The pandemic has been unkind, in many cases devastating, to innumerable businesses both large and small. But few businesses had worse pandemic-related timing than Melissa Geeslin’s Goosehead Insurance, in Salisbury.
After more than two decades in the insurance business, Geeslin, looking for something that involved less travel that better served her clients, opened her franchise with Goosehead Insurance in downtown Salisbury on March 1, 2020.
In other words, as she put it, she opened “just as the world shut down” from COVID-19.
To say she faced the challenge and made her business successful is akin to saying Bill Gates bounced back from his first business failure (collecting data from traffic tapes) and found success with Microsoft.
Geeslin has not yet built a business empire, but she has grown her insurance company dramatically and steadily with a mixture of hard work, business savvy, and invaluable help from her employees, friend, advisors, and business empowerment agencies.
Goosehead Insurance, based in Texas, is a national independent insurance agency representing more than 140 insurance companies with a network of more than 1,400 franchises.
Geeslin turned to Goosehead shortly after she had settled in Maryland with her husband and children and realized the insurance company she worked for did not offer potential clients all the options they needed.
“I felt I was telling people ‘no’ more than ‘yes,’ ” she recalled. “I wanted to be able to help more people.”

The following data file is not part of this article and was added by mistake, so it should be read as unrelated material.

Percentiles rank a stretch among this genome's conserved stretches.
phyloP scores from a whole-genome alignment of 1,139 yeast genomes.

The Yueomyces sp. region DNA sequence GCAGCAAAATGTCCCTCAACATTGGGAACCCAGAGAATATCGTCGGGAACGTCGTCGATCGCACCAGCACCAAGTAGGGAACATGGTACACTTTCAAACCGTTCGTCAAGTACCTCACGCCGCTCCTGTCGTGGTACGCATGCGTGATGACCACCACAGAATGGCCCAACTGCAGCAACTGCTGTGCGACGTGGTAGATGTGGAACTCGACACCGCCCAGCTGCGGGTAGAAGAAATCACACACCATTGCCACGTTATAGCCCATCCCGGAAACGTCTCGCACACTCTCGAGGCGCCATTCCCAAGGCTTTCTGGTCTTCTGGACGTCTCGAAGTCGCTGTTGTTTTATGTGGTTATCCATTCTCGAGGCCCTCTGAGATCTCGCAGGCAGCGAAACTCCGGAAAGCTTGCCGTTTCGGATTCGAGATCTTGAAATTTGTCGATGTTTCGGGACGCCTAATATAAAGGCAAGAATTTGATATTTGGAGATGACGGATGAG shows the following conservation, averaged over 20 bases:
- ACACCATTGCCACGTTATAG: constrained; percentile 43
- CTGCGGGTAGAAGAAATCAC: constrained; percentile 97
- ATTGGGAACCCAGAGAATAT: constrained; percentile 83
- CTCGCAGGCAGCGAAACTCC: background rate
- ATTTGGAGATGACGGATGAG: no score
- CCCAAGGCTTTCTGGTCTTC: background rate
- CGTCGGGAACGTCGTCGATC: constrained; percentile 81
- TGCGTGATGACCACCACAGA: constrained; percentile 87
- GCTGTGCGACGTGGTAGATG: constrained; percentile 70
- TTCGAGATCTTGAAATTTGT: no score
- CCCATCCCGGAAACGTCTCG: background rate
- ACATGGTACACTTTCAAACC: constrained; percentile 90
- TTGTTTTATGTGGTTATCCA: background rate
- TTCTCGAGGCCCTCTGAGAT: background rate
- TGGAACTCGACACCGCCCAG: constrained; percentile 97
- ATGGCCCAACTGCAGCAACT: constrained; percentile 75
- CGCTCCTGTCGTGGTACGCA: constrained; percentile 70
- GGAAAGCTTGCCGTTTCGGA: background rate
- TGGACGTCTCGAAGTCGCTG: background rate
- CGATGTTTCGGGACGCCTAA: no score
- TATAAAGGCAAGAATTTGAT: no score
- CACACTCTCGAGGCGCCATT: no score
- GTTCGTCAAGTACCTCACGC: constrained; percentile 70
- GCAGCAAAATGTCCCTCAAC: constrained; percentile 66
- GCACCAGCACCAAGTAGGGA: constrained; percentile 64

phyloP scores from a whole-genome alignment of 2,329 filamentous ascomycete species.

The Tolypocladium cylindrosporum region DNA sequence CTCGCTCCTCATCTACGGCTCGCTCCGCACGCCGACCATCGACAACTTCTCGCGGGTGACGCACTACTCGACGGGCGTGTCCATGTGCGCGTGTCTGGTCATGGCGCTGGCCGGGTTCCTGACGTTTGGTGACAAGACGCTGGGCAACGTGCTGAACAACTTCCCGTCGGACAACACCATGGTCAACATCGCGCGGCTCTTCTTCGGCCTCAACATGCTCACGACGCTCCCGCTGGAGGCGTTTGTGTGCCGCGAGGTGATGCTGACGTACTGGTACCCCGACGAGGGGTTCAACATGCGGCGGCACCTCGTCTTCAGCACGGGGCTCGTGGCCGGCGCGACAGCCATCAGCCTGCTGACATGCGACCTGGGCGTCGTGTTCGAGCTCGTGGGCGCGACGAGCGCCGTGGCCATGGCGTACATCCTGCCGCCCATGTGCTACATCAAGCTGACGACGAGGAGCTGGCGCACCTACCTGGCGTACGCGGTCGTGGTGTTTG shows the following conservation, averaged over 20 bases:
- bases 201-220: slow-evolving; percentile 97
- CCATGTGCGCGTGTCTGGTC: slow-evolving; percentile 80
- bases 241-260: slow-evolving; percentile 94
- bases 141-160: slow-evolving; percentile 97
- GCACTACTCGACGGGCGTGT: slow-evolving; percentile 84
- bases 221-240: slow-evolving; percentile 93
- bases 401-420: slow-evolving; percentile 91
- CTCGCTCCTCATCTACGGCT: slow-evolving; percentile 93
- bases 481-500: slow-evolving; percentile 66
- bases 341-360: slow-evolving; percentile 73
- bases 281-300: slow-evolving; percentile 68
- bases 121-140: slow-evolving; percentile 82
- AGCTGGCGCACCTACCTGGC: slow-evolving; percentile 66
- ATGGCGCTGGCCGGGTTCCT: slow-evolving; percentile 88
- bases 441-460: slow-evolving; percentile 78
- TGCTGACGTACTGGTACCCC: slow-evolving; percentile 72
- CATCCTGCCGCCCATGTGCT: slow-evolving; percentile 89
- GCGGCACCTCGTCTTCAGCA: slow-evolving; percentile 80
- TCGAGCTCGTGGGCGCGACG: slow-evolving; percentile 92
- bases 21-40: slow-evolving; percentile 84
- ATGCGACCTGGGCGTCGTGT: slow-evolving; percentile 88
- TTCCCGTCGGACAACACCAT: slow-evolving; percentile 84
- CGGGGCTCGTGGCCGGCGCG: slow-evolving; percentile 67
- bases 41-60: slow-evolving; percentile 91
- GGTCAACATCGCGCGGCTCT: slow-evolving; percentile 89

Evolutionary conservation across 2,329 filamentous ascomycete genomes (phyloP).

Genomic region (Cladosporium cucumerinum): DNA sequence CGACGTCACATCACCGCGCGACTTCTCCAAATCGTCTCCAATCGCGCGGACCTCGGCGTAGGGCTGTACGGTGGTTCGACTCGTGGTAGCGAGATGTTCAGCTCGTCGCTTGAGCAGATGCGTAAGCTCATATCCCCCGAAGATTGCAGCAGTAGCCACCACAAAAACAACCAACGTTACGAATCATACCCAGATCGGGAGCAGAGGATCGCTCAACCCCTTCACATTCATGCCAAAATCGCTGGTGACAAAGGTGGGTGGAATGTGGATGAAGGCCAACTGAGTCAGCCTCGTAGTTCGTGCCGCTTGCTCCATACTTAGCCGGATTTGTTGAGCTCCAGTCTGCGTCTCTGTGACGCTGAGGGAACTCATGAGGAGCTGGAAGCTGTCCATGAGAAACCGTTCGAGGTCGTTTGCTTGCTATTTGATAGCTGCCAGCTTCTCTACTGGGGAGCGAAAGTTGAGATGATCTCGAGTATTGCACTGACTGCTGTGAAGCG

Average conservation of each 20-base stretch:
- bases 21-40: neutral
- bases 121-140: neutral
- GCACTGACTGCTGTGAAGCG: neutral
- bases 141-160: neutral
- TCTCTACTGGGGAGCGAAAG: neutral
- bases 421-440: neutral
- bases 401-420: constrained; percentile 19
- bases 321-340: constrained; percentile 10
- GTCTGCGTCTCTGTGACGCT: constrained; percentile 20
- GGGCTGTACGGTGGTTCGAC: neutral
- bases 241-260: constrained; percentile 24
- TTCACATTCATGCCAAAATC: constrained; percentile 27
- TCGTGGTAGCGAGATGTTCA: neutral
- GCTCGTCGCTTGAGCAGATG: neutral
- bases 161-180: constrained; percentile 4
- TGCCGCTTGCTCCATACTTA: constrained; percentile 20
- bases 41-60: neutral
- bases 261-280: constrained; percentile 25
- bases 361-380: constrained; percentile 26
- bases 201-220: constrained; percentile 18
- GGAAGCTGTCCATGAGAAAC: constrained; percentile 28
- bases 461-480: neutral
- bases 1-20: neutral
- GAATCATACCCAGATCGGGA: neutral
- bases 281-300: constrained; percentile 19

Goosehead has more than 40 carriers and offers virtually all forms of insurance, except health insurance, although it works with a partner agent who provides it.
“I went from being able to insure 20 percent of the people to virtually 100 percent,” she said.
Although COVID shattered normal ways of doing business, Geeslin adapted. She and her employees worked out a schedule and secured technology that allowed them to work from home. She kept her office space, but to reduce the rental cost, opened it to five other small businesses looking for occasional office space.
As for the clients, the company made it an early priority to contact all 250 of them within the first week to explain the new procedures and assured them the business would continue to meet their needs.
As a result, Geeslin’s company did not lose a single client. It has grown steadily, from 250 clients and about 200 policies to 900 clients and 1,500 policies. The company just had its strongest month and is on track to top those numbers. Month-to-month, growth has risen a steady five to eight percent, a “controlled growth” she prefers.
“I don’t like that the pandemic happened, and I know a lot of people were affected negatively,” Geeslin said. “But I just feel like it wasn’t an option to sit in the corner in the fetal position and say, woe is me. I had a couple of hours of that, but I just thought I had to pivot and figure it out.”
She singled out the help she received from Maryland Capital Enterprises, a Salisbury-based nonprofit that helps Eastern Shore businesses grow and prosper. The nonprofit provided invaluable advice and helped her restructure her company’s debt so it will be paid off in five years at a low-interest rate.
“If I hadn’t had them, I would probably be paying on that debt for 20 years,” she said. “They really helped me out.”
Geeslin is proud to say that she has had plenty of help growing her business during the pandemic. She has an informal cabinet of advisors, which includes her husband along with other, more experienced, Salisbury business owners who have been generous with their advice. “The great thing about Salisbury is everyone really wants to see you succeed,” she said.
This article is featured in the 2022 edition of The Daily Record’s Expanding Opportunities Resource Guide for Small, Minority and Women Businesses that was published on Sept. 23. Published in conjunction with the Governor’s Office of Small, Minority & Women Business Affairs, Expanding Opportunities explores diversity, entrepreneurship and innovation in Maryland’s small business community. Read more from Expanding Opportunities or read the digital edition.